I was in the middle of a session with one of my health coaching clients and we were talking about detoxification. This particular client is really open minded and has done a lot of her own research on alternative/holistic therapies and I’ve probably learned as much from her as she has from me. Anyway, she asked me if I knew anything about oil pulling and how effective it is. Well at that point I was not very familiar with it, although I had skimmed over it in some of my books. I told her I’d check into it.
Later that week, I happened to be on Facebook and I saw a discussion in one of my holistic nutrition groups about oil pulling! I read through the comments and saw that many people absolutely swore by it, although a few others had not seen any improvement at all; but there was definitely some good info there. Another day that same week, I happened to be listening to an Ayurveda class while jogging around the track during my daughter’s dance class (multitasking!!), and what did the lecturer happen to mention? Oil pulling of course. So I decided it was time to do what I always do when this happens: take it as a sign to write about it. So here we go.
What is oil pulling?
Oil pulling sounds really simple: simply take a tablespoon of oil (traditionally sesame or sunflower, but I’ve read that coconut and olive oils work fine as well) and swish around in your mouth thoroughly for several minutes, then spit it out. The theory is that the oils will “pull” the toxins from your body out of the mouth tissue, teeth, saliva, etc. and which will then be spit out. After 6 to 8 weeks of doing this daily, you should see results, though some report positive results sooner.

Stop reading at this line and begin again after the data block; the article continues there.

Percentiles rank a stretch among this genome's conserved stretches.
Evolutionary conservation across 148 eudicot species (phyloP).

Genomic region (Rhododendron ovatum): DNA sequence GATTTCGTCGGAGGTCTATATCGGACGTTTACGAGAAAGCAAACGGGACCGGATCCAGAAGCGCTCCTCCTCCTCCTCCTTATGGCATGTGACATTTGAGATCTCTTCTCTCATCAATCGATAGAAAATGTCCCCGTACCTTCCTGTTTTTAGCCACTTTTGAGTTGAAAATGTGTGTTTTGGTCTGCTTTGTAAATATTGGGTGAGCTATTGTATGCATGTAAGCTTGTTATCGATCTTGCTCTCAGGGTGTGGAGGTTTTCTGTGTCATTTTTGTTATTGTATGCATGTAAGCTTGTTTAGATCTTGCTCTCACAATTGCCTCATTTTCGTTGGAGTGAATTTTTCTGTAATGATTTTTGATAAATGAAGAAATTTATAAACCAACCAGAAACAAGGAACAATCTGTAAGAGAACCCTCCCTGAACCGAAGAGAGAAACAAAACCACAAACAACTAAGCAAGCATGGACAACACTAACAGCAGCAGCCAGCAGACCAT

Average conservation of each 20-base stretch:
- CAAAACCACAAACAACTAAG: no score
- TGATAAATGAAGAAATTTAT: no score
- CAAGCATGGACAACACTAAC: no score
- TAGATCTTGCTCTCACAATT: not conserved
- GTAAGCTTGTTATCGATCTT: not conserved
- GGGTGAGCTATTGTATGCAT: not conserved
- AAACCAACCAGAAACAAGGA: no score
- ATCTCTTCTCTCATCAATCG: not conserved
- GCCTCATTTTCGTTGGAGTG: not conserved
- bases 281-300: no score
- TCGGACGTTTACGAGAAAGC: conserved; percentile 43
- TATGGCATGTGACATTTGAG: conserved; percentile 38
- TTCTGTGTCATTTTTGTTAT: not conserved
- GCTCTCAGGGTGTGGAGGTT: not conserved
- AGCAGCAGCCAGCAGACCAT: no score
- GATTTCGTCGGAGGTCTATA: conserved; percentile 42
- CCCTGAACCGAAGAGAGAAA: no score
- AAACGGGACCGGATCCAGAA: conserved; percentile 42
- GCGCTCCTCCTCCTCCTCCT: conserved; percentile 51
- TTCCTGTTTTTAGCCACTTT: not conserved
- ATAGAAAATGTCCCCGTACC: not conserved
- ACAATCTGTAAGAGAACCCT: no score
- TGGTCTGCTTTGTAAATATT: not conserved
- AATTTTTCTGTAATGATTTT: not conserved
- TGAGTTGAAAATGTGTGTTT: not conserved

Although the act of oil pulling itself is simple, there are some “rules” to abide by:
• Do your oil pulling first thing in the morning before eating, drinking, or brushing your teeth.
|While they brush, you can swish.|
• Swish for 20 minutes. I know this seems like a REALLY long time. Especially in the morning. Well if you are as busy in the morning as I am, then you probably have as many tasks to do as I do. During those 20 minutes I write my morning pages, make the kids’ lunches, help them get dressed, fed, groomed, and ready for school; or I get myself dressed and as ready as much as I can with my mouth full of oil. If it’s not a school day and we are not rushing around I just swish while I read or write. It can be done.
• No swallowing! The theory is that if you swallow, you are re-ingesting the very toxins you are trying to get rid of. Very small amounts swallowed by accident won’t hurt, but if you feel your mouth is getting too full, you should either spit out a small amount and keep swishing or spit it out and put fresh oil in for the duration of the time.